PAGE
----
Donald Hall has died at eighty-nine, but he left some final words in his 2014 collection of essays, Essays After Eighty.* Let’s be honest, we had given the man up for dead more than twenty years past when his colon cancer metastasized to his liver. He survived that to endure the horrendous loss of his wife, Jane Kenyon, in 1995, and, out of his keening, gave new richness to the poetry of grief. Finally, in his words, poetry abandoned him. So he was left to write prose in his celebrated blue chair by the window; then, with one of his stupid cigarettes, he accidentally set fire to the chair, which was hauled outside and put to death by axe-wielding firemen. Old age, he warned slyly, is “a ceremony of losses.”
I love Hall’s prose, partly because of what he did to mine years ago. He pared and whittled my essays and helped me take pleasure in the work of revision. But he turned me into such a slavish disciple that he finally said, “Don’t let me turn your prose into a telegram.” I think most writers write—whether anything from essay to email—with a couple of people looking over their shoulders. I’m no exception, and Don Hall is almost always there.
Mostly, however, my admiration for his work begins in hearing/reading his voice. I can yoke “hearing” and “reading” here because some of the same qualities come through both. These are undefinable, but unmistakable, qualities that constitute the man. They emerged as easily from conversation as from the round tones of the podium—as he liked to say, “We rise to assonance.” They riffed off the ground rhythm of the language—he once recounted that he and Donald Justice would carry on conversations in iambs. They grew directly from his tone—the Harvard bite of clever, the sly New Hampshire wit, the genuine and naked laugh, and the emotion—deep and direct.
Here’s a passage from Essays at Eighty that talks about the lost muse.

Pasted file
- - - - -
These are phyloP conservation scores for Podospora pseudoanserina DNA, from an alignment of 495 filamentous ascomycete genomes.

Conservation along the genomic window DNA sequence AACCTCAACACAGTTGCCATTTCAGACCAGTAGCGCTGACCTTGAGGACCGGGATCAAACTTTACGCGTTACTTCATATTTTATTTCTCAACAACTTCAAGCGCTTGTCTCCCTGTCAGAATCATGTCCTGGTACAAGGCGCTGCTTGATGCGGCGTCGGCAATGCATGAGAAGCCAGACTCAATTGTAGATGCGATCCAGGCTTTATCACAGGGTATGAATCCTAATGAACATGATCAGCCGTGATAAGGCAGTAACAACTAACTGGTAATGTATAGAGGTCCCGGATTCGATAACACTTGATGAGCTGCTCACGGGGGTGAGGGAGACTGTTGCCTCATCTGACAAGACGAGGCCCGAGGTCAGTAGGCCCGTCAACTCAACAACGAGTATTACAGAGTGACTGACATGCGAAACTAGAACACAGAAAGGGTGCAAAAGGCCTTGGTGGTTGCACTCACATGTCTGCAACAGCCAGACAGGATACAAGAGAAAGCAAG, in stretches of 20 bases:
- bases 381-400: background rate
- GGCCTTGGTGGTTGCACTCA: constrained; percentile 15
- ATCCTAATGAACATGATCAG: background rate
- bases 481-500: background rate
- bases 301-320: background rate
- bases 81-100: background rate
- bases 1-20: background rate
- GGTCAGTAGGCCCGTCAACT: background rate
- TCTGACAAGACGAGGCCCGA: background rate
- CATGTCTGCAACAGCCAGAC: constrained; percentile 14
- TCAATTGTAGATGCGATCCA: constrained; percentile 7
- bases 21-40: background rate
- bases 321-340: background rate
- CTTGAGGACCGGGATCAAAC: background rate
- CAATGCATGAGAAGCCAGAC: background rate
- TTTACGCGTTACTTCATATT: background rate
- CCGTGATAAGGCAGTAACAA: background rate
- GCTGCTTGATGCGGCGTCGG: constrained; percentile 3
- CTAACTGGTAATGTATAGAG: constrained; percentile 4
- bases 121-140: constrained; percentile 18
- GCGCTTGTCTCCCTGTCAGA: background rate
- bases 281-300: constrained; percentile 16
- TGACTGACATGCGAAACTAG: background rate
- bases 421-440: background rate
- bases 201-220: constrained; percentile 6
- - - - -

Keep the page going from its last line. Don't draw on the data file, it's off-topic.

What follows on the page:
“Poems are image-bursts from brain-depths, words flavored by buttery long vowels. As I grew older—collapsing into my seventies, glimpsing ahead the cliffs of the eighties, colliding into eighty-five—poetry abandoned me. How could I complain after seventy years of diphthongs? The sound of poems is sensual, even sexual. The shadow mind pours out metaphors—at first poets may not understand what they say—that lead to emotional revelation.”
As I read these words, I think it’s maybe only the line break, not the poetry that abandoned him. But the metaphors didn’t “pour out” anymore; so for his last book, he wrote what he saw. And told stories.
“Old age sits in a chair, writing a little and diminishing. Exhaustion limits energy. Yesterday my first nap was at nine-thirty am, but when I awoke I wrote again.”
“[A]mbition no longer has plans for the future—except these essays. My goal in life is making it to the bathroom. In the past I was often advised to live in the moment. Now what else can I do?”
“One feature of old age is gabbing about almost-forgotten times.”
But then the guy watching over my shoulder tells me, “Essays, like poems and stories and novels, marry heaven and hell. . . . [I]f the essay doesn’t include contraries, however small they may be, the essay fails.” Okay.
At eighty, Hall surrendered his driver’s license after two minor accidents, giving up what was left of his physical independence. Soon after, he dreamed of being in a house that terrified him, wanting to escape, searching for a door he couldn’t find. He was in a house without doors. Then, in real life, he unwittingly left that cigarette ember in the blue chair. During the night, he was startled awake by a smoke alarm and saw smoke pouring into his bedroom through the door. The Life Alert he wore around his neck saved him. Some ceremony.
Imagine a smoldering and shredded blue chair standing alone in the snow, a chair that hosted decades of buttery vowels. Or just imagine living for eighty-nine years. Is that contrary enough?
*A memoir will be out in July.